The past generation of console gaming has been an interesting one. With the help of the various platform holders, the proliferation of downloadable games and content became a viable option for many publishers and developers to further extend the life of their games. Along with this came the rapid acceptance of independent gaming on consoles, the ability to patch games, and the widespread acceptance of online gaming as a main staple of this section of video gaming.
But what happens when all this is gone?
1.8. What types of changes can I expect to the Services?
We continuously work to improve the Services and may change the Services at any time. Additionally, there are reasons why Microsoft may stop providing portions of the Services, including (without limitation) that it is no longer feasible for us to provide it, the technology advances, customer feedback indicates a change is needed, or external issues arise that make it imprudent or impractical to continue.
While I’m using Microsoft as an example, it could very well happen to both Sony and Nintendo. Imagine this: You’ve just spent hundreds or thousands of dollars on downloadable games and content, thinking you can probably play it later and finally clear your backlog only to realize that, because you were running out of space and you had to delete your games, that you’re unable to download the games anymore because the PlayStation Network on the PlayStation 3 was turned off. I talked to a GameStop patron recently, who plays games on both PC and consoles, and asked him what he thought of this.
Do you buy a lot of digital content?
On my Xbox I think I have at least 100 (games)… ’cause I have 2x 250GB drives and they all only have 5GB left so. Then, PC, I have a lot of space there.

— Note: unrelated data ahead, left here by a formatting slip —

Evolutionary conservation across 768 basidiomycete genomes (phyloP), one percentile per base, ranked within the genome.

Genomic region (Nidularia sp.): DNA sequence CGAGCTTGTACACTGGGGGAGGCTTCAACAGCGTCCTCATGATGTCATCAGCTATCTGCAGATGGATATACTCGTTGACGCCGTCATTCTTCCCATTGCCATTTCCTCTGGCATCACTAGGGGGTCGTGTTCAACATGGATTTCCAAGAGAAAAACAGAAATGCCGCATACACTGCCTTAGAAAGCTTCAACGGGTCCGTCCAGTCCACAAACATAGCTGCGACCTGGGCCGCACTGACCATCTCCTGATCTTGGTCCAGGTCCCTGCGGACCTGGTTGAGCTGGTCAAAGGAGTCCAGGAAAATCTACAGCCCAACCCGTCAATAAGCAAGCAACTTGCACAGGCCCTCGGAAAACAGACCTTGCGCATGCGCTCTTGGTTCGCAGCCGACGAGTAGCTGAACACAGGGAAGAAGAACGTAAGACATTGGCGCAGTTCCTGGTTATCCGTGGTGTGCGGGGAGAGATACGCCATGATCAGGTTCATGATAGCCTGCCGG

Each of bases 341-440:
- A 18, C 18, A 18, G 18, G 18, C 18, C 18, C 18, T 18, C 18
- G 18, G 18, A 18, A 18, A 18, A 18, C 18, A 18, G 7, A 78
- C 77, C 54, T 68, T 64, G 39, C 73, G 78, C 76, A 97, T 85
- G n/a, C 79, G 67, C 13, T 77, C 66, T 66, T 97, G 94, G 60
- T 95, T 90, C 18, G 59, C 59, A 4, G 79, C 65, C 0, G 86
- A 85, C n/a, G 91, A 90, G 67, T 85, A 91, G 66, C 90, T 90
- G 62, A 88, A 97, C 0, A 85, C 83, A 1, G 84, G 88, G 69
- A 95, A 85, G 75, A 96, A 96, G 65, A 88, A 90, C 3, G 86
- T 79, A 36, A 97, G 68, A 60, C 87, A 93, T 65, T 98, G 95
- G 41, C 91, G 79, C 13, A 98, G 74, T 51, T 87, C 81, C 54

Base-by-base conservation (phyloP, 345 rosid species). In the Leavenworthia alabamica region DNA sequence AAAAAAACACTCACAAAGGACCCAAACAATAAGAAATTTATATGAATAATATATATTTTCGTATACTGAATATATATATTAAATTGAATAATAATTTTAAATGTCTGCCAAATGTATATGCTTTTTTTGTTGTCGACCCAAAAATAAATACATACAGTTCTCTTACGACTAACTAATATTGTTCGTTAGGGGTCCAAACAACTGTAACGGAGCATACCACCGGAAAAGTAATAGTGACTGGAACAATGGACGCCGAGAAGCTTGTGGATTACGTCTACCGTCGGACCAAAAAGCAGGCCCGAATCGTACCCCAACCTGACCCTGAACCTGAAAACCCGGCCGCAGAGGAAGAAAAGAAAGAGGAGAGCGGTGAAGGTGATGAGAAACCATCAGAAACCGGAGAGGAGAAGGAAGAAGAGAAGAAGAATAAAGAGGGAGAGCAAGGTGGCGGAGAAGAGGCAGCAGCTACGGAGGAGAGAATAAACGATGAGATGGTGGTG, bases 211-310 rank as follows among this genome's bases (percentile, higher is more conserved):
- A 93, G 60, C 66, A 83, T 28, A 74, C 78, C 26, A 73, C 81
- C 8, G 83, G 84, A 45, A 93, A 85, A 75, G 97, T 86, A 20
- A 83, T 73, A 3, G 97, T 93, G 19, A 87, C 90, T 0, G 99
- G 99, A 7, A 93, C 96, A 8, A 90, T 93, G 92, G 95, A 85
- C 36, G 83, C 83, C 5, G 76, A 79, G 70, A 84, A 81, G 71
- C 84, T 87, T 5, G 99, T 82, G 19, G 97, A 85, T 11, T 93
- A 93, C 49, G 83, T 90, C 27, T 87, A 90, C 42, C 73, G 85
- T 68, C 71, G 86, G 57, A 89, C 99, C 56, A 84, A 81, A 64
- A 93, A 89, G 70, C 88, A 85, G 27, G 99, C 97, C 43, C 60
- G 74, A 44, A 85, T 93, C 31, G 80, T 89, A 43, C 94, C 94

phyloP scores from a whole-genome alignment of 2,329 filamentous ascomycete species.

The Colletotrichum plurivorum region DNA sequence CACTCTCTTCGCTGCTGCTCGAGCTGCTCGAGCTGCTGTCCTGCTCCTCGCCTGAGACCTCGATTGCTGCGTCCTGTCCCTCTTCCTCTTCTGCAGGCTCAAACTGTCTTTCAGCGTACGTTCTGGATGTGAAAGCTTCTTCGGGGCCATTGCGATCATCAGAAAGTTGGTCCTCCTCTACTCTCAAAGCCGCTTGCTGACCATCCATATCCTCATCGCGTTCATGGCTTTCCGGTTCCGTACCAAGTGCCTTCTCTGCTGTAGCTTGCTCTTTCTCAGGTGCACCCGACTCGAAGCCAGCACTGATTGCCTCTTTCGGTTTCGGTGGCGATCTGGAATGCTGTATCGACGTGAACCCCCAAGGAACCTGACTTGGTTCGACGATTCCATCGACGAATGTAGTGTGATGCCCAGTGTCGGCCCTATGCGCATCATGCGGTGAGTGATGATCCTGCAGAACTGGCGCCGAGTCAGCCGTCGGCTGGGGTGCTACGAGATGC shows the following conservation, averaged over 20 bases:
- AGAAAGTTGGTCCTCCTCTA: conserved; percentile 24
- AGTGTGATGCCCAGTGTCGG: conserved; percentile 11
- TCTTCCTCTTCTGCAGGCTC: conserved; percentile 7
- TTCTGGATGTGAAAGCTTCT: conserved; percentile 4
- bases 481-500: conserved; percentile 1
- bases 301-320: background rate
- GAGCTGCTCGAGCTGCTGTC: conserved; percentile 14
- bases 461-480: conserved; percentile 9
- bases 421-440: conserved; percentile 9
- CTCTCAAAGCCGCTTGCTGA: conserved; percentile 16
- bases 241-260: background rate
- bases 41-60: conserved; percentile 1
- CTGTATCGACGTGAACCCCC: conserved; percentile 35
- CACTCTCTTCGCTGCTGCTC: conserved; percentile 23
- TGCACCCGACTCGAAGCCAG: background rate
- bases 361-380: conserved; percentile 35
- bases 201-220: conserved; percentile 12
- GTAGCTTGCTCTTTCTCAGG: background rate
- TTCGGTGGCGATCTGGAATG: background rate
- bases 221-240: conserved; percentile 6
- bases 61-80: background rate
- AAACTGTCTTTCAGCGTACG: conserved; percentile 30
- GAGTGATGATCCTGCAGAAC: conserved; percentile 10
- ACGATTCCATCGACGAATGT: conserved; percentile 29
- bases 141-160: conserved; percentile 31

Oh, so you’re a PC gamer… so you’re kinda used to the whole thing right?
Kinda. Well, somewhat.
Somewhat used to it?
Like I still love getting physical copies. I mean I have downloadable Halo and I still have the physical copies of it… same with Battlefield and other games.
Thinking in the future, if Microsoft turns off the Xbox 360 servers how would you feel about that?
I honestly would be remorseful of all the stuff that I got. I bought a lot of games and I’m not really going to be able to play them. I have a huge backlog of games, and a lot of games I’d want to replay. I’d be really upset.
If I lose multiplayer with my games, that’s fine I think as long as I can still play through the entire single player part.
Recently, I managed to pick up a copy of Viva Piñata. I had missed this game when it first came out and, for $9.99 at the local GameStop, I figured, “Why not?” So I popped the disc in and, prior to installing the game onto my Xbox 360, I saw a details page which essentially said that I could no longer share piñatas anymore. Saddened, I played anyway, knowing that my time in the game would be spent knowing that I’d be playing in solitude. Granted, there probably aren’t many gamers playing the game at this point in time, but who’s to say that the low price hasn’t lured anyone to pick up the game like I did?
Having downloadable content that’s not crucial to the main story of a game is one thing but some games, like Mass Effect series, have been known to extend the protagonist’s adventures well beyond the disc, connecting and providing more context to your adventures in between games. In fact, when people complained about Mass Effect 3‘s controversial ending last year, the developers over at Bioware provided a massive download called The Extended Cut which, disputably, provided more context to the choices you made at the end of the trilogy. Leviathan–one of Mass Effect 3′s DLCs that was released after this controversy–is considered by many reviewers and industry pundits as “required reading” for fans of the series.
What happens when we can no longer access The Extended Cut and Leviathan? What happens when many of the stories that actually add to your experience of the game become simply unavailable?